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How Can I Keep Track of Ukraine When I Can’t Get Through Dickens?

December 10th, 2013 Posted by Susan's Musings 7 comments

It boggles my mind sometimes to think that Thomas Paine’s pamphlet, Common Sense or Alexander Hamilton, John Jay and James Madison’s Federalist Papers were aimed at ordinary men and women. Do you know anyone who thinks their modern equivalents would achieve best-seller status if issued today, as they did in their time? I think it more likely that most Americans, longer schooled than the populace of colonial times, are incapable of understanding these writings.  The American Revolution and our system of government were not initiated by those who looked to late-night comedy shows for insight.

Nevertheless, that is today’s reality. I am not immune. I look at substantial books I once read, both fiction and non-fiction, and am somewhat in awe of my previous self. Too often, when looking for something to read, I reach for something light and distracting rather than weighty and valuable. I’m even nervous about watching classic movies I enjoyed years back for fear that I will find them ponderous and slow moving.

I sat at a Shabbat table this past weekend where the discussion centered on what was happening in Ukraine. While I quickly looked up the news after Shabbat was over, up until that point I didn’t know that anything was happening in Ukraine. (This was before Ukraine became front-page news on Sunday.) Admittedly, keeping track of crisis points in the world could be a full time job, but still, how could I be so out of the loop? At least if I watched late night comedy, I might know that there was something to research.

Like all of us, the more personally affected I am by a topic, the more I pay attention. In today’s world, however, almost anything, anywhere can get personal very quickly. I can’t be the only one who cringes when late night TV hosts send proxies to ask people on the street to name a Supreme Court justice and Judge Judy’s name is the answer. Part of the cringe factor, however, is self-directed. How much less do I know than I should, and to what in my life should I devote less attention so that I can spend more time keeping current? How much worse do things need to get before ignorance and misinformation lead to a reality that is too painful to ignore? At that point, how many of us won’t have the attention span necessary to make a difference?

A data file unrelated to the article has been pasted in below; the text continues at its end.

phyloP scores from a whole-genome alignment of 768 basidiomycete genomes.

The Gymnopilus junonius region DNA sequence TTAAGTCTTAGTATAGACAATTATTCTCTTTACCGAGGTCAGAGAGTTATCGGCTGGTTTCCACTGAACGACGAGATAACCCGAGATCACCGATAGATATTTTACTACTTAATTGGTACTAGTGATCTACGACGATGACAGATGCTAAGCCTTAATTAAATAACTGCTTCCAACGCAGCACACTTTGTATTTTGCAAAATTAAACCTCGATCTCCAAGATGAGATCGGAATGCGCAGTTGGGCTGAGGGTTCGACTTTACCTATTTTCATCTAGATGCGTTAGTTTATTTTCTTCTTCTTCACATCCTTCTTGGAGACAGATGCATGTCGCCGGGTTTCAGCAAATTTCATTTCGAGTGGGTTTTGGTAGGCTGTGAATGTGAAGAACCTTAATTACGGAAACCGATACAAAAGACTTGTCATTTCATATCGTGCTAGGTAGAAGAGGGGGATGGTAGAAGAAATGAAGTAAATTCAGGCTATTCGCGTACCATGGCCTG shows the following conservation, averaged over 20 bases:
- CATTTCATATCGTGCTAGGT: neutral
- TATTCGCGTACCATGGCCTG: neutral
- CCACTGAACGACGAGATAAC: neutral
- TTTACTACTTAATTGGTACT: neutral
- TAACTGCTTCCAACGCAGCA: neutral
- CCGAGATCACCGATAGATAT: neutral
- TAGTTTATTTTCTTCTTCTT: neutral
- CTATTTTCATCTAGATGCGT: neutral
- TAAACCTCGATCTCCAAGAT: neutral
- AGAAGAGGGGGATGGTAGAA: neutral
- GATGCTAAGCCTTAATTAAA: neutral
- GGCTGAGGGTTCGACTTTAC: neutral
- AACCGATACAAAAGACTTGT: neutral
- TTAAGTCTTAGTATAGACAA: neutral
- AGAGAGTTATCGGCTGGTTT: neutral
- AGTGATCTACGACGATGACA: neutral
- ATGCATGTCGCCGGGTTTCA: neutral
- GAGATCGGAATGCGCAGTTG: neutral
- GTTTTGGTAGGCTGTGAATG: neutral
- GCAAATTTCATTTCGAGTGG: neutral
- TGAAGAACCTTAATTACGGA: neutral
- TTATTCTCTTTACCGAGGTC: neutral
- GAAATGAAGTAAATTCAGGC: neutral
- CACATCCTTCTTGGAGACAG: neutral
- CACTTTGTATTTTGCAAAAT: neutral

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7 comments

James says:

Ms. Susan, your situation is revealing and prophetic. The media and change, as prophesied by Marshall McLuhan and Alvin Toffler onward, have assumed frightening proportions. Our senses and our faculties are bombarded day and night, day in, day out with worldwide information that turns our world topsy-turvy in an instant. We are long past information overload, we are on caustic sensory overload. Our input mechanisms are thrashing, processing what situation to process next, which decision upon which to focus next.
No wonder we seek refuge in fancy, in trivial pursuits, in matters of levity. It is not because our faculties are dense or unwilling to be challenged, it is because they are numbed and deadened by too much, too fast, and constantly. The Rabbi would tell us: the more things change, the more we need to be grounded in that which does not change. Still, where do we go from here? I don’t know. Do you?

Susan, I know how you feel. I love the old books and movies because I long to grasp for the old days of people actually having a moral code in their lives. Now that our son is serving in Afghanistan life has become all to real and watching the news is something I end up watching more than I would like. I am so thankful we have a faith in the one true God to help us have hope in the face of our realities.

Peter B. says:

Hi Susan:
In the 1980 film The Dead Poet Society starring Robin Williams, his character Mr. Keating addresses his new English class at Welton Academy with the following admonition:
“Gather ye rosebuds while ye may …